I have many enterprise professionals and even average consumers who ask me daily, “How can I be most secure in my daily computing?” The answer is simple: Windows 7. We’ve all heard it, “Windows 7 is the most secure and advanced operating system available today.” Okay, it’s easy to say that, but where is the proof?
What changes were made when moving from Windows XP / Windows Vista and branching into the Windows 7 world?
This post will highlight some of the new features / changes Windows 7 did when compared to its predecessors.
Streamlined UAC (User Account Control)
We all became familiar with UAC in Windows Vista yet how many of us disabled it within the first 2 minutes of its discovery? Probably everyone reading this post – I know I did. It drove me crazy. “You are about to install a program, are you sure you want to do this?” Me: “What?!?! Of course I’m sure!”
So, how is Windows 7 UAC different from Windows Vista? Well, for one, it is more streamlined. If you notice, the messages were altered to ensure the end user could understand what was happening to his or her machine. For example, instead of the above question, we are now presented with a question like, “A program is attempting to make a change to your computer, are you sure you want to allow this change?” Well that makes more sense. What if it were a program I never wanted to allow to make changes? Like a virus perhaps? Hmm..okay. Good. Now, still the question presents itself – “What is the purpose for UAC?” I’m asked that frequently – why included it in Windows 7? UAC was created in an effort to allow legacy applications to run with standard user rights. By creating a feature like this, Microsoft has enhanced the user experience ten-fold with Windows 7 by reducing the amount of operating system UAC prompt messages a UAC user receives but also ensures that standard users can do more than they could previously and all users will see less prompts than were present in Windows Vista.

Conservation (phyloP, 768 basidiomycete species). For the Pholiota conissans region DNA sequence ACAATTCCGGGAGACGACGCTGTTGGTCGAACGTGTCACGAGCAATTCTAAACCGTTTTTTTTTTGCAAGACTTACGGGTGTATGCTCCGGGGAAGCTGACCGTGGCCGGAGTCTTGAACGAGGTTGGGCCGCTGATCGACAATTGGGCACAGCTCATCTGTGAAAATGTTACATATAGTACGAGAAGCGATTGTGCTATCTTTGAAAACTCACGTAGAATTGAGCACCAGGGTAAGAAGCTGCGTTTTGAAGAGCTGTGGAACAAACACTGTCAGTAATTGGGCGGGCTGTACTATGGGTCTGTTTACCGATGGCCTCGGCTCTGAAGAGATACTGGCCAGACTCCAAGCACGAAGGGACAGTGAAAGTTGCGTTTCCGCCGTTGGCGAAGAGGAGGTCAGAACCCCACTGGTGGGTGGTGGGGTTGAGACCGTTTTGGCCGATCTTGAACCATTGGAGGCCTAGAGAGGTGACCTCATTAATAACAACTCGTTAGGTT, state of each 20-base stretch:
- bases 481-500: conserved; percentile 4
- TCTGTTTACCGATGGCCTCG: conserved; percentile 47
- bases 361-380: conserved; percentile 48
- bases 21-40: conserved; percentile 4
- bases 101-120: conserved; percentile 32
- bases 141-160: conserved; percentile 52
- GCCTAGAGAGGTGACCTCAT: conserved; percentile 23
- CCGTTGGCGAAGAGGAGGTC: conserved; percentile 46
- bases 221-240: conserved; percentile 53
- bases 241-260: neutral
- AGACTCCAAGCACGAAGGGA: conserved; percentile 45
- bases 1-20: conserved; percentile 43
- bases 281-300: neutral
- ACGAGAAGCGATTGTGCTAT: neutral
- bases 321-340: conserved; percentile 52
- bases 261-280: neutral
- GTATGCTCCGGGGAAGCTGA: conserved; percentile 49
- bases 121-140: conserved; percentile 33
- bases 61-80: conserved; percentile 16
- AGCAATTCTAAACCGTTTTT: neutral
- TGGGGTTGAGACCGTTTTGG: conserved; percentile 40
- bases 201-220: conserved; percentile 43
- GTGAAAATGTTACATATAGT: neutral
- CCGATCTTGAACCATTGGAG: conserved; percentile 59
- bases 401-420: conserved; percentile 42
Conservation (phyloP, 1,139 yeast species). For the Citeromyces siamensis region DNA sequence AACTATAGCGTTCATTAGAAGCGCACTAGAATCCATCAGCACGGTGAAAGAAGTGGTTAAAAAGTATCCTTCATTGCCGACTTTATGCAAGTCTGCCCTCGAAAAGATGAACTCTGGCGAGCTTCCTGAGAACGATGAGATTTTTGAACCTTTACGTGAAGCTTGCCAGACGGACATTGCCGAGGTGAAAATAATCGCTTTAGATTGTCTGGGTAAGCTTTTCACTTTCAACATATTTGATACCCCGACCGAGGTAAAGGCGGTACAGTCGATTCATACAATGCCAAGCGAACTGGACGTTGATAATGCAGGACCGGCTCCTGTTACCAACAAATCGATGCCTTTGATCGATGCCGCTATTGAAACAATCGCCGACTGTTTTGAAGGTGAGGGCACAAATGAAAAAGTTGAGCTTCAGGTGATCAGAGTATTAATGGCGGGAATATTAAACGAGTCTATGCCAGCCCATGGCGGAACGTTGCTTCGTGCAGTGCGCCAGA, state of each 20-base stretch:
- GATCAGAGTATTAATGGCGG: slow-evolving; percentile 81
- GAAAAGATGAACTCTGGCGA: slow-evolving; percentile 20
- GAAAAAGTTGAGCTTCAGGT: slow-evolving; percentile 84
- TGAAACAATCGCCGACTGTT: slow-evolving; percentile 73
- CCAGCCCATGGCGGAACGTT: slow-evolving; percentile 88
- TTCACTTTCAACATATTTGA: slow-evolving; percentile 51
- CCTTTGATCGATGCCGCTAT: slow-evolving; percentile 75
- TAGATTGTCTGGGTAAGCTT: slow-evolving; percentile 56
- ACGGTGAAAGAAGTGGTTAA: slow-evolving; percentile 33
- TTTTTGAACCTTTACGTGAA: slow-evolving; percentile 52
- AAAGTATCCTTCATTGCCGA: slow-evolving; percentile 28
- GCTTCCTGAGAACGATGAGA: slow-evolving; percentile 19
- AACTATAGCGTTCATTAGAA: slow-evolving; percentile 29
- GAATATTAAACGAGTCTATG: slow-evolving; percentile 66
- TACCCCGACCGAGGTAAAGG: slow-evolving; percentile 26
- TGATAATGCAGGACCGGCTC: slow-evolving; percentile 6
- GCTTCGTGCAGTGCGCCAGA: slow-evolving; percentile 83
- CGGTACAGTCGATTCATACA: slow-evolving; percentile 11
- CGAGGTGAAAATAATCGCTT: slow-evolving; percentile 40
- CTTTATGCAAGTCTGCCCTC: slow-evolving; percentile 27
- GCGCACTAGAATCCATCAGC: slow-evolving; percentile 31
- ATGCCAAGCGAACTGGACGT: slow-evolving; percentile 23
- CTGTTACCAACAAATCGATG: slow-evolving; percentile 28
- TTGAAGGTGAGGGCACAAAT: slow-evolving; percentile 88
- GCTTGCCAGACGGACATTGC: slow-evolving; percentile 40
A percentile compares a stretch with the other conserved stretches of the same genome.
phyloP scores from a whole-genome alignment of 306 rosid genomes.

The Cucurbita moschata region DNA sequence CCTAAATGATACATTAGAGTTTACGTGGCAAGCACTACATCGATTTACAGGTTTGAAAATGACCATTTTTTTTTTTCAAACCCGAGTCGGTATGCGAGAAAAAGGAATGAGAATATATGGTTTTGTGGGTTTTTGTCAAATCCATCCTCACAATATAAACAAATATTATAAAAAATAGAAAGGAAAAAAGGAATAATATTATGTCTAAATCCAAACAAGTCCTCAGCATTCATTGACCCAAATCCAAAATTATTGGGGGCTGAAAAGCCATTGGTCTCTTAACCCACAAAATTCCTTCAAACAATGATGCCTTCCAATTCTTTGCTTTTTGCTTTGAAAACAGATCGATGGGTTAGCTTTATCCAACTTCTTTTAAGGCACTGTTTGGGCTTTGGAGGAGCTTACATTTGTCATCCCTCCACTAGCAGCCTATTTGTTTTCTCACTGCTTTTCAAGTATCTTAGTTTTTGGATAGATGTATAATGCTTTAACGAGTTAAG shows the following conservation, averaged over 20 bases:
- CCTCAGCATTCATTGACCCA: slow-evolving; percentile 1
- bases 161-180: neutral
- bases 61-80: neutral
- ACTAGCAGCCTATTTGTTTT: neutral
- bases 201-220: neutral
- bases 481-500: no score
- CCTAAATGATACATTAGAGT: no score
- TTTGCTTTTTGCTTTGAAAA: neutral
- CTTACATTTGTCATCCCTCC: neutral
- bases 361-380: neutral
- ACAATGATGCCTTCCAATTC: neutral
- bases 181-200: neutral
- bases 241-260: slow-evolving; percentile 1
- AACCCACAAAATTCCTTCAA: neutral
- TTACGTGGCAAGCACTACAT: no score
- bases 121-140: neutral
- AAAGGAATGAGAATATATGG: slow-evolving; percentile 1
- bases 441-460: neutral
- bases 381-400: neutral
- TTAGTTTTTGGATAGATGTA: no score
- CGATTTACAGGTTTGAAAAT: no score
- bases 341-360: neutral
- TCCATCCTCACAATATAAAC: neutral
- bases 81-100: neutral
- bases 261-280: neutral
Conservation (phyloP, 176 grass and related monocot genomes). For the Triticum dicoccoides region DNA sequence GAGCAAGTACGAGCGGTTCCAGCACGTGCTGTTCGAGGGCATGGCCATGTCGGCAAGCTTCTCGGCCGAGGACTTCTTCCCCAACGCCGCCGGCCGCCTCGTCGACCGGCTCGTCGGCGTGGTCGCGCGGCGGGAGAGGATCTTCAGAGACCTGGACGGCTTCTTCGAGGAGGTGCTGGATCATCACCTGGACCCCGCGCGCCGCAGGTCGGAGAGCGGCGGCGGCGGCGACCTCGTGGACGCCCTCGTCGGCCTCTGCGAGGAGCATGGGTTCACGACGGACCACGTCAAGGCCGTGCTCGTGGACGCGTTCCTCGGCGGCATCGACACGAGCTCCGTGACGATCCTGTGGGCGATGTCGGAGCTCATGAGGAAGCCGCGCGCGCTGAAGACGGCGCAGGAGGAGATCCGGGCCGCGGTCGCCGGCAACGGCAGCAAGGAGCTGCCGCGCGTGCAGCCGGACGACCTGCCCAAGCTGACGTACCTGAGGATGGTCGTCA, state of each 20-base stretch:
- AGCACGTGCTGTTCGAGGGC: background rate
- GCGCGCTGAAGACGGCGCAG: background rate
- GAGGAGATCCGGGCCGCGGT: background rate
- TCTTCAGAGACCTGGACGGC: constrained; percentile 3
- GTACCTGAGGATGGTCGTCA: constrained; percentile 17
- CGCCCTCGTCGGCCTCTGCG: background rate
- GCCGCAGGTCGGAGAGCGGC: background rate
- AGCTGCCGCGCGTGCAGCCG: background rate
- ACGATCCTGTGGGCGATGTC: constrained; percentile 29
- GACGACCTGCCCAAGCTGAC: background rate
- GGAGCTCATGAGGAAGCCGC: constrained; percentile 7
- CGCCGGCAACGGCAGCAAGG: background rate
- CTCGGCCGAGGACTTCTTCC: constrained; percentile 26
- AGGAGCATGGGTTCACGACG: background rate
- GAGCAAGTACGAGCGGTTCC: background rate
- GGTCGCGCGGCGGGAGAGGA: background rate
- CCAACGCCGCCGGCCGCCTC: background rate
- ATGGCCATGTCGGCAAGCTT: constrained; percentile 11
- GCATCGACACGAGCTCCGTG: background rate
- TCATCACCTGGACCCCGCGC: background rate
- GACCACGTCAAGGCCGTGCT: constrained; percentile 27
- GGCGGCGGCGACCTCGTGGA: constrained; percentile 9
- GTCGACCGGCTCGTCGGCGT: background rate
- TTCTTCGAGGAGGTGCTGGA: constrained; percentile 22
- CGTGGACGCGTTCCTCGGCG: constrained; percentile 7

Application control policies with AppLocker were redesigned to allow a flexible and simplified mechanism that will allow all IT admins to determine what applications are allowed to run on the desktop yet will still simultaneously let the user run and install applications required to ensure efficiency and productivity in the workplace.
This feature offers a simple structure and ultimately 3 basic rules: “allow”, “deny” and “exception”. Simply put: Allow is “good”; deny is “bad”; exception removes the good and bad rule for specified files.
Bit Locker / Bit Locker To Go
How many times have you lost a computer, hard drive or flash drive with confidential information on it? I lose a flash drive weekly – I know bad habit. BitLocker existed previously on Vista but 7 extends this feature to removable devices as well. BitLocker prevents the Windows 7 file and system protections from being altered or viewed from another operating system.
Windows 7 BitLocker also adds DRA (Data Recovery Agent) for all volumes protected by BitLocker. This will allow IT admins to assign the right DRA to the OS, fixed hard drives and now removable devices as well. Quoted from Microsoft “The DRA is a new key protector that is written to each data volume so that authorized IT administrators will always have access to BitLocker protected volumes.”
Windows 7 was built upon the foundation of Windows Vista however 7 still brings quite a bit of security enhancements to the table so that users can feel secure and still efficient in their daily tasks.
For more in depth information on the security enhancements mentioned here, please see the following thread as what I have written in this post is partially paraphrased and quoted directly from the Windows creator themselves – Microsoft.
That’s it for tonight folks!